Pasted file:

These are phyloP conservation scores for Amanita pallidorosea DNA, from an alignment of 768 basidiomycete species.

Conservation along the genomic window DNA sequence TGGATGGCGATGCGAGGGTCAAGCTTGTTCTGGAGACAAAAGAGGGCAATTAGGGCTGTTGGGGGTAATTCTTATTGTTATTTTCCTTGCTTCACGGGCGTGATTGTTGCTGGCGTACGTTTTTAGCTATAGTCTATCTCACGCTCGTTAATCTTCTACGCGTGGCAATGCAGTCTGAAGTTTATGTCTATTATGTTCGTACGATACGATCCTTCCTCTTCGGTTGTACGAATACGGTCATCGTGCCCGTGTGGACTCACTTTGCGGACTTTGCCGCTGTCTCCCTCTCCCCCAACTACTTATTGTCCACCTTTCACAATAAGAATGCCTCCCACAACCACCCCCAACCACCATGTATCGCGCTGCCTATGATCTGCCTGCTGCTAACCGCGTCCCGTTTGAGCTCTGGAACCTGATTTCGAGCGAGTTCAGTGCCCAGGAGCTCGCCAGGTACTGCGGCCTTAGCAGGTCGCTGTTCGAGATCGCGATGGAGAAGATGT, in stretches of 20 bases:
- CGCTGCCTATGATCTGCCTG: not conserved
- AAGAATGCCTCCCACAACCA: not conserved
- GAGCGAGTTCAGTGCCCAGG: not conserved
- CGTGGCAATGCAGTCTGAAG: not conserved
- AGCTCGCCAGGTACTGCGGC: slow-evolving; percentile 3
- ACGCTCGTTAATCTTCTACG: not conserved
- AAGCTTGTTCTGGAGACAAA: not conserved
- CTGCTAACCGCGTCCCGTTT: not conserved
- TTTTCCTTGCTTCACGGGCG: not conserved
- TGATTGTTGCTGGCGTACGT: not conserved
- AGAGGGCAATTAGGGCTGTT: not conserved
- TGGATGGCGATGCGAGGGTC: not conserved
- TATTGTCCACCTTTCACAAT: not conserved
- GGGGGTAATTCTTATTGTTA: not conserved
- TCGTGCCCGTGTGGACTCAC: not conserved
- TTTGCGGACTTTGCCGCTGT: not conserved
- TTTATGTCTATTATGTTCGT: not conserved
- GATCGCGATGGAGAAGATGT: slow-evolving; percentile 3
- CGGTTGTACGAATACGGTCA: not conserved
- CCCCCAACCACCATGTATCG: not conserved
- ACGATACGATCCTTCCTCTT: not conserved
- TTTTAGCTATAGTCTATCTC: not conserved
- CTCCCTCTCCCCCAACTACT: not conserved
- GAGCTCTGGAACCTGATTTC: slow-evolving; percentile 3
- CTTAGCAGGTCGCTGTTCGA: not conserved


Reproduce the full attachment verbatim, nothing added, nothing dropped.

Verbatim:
These are phyloP conservation scores for Amanita pallidorosea DNA, from an alignment of 768 basidiomycete species.

Conservation along the genomic window DNA sequence TGGATGGCGATGCGAGGGTCAAGCTTGTTCTGGAGACAAAAGAGGGCAATTAGGGCTGTTGGGGGTAATTCTTATTGTTATTTTCCTTGCTTCACGGGCGTGATTGTTGCTGGCGTACGTTTTTAGCTATAGTCTATCTCACGCTCGTTAATCTTCTACGCGTGGCAATGCAGTCTGAAGTTTATGTCTATTATGTTCGTACGATACGATCCTTCCTCTTCGGTTGTACGAATACGGTCATCGTGCCCGTGTGGACTCACTTTGCGGACTTTGCCGCTGTCTCCCTCTCCCCCAACTACTTATTGTCCACCTTTCACAATAAGAATGCCTCCCACAACCACCCCCAACCACCATGTATCGCGCTGCCTATGATCTGCCTGCTGCTAACCGCGTCCCGTTTGAGCTCTGGAACCTGATTTCGAGCGAGTTCAGTGCCCAGGAGCTCGCCAGGTACTGCGGCCTTAGCAGGTCGCTGTTCGAGATCGCGATGGAGAAGATGT, in stretches of 20 bases:
- CGCTGCCTATGATCTGCCTG: not conserved
- AAGAATGCCTCCCACAACCA: not conserved
- GAGCGAGTTCAGTGCCCAGG: not conserved
- CGTGGCAATGCAGTCTGAAG: not conserved
- AGCTCGCCAGGTACTGCGGC: slow-evolving; percentile 3
- ACGCTCGTTAATCTTCTACG: not conserved
- AAGCTTGTTCTGGAGACAAA: not conserved
- CTGCTAACCGCGTCCCGTTT: not conserved
- TTTTCCTTGCTTCACGGGCG: not conserved
- TGATTGTTGCTGGCGTACGT: not conserved
- AGAGGGCAATTAGGGCTGTT: not conserved
- TGGATGGCGATGCGAGGGTC: not conserved
- TATTGTCCACCTTTCACAAT: not conserved
- GGGGGTAATTCTTATTGTTA: not conserved
- TCGTGCCCGTGTGGACTCAC: not conserved
- TTTGCGGACTTTGCCGCTGT: not conserved
- TTTATGTCTATTATGTTCGT: not conserved
- GATCGCGATGGAGAAGATGT: slow-evolving; percentile 3
- CGGTTGTACGAATACGGTCA: not conserved
- CCCCCAACCACCATGTATCG: not conserved
- ACGATACGATCCTTCCTCTT: not conserved
- TTTTAGCTATAGTCTATCTC: not conserved
- CTCCCTCTCCCCCAACTACT: not conserved
- GAGCTCTGGAACCTGATTTC: slow-evolving; percentile 3
- CTTAGCAGGTCGCTGTTCGA: not conserved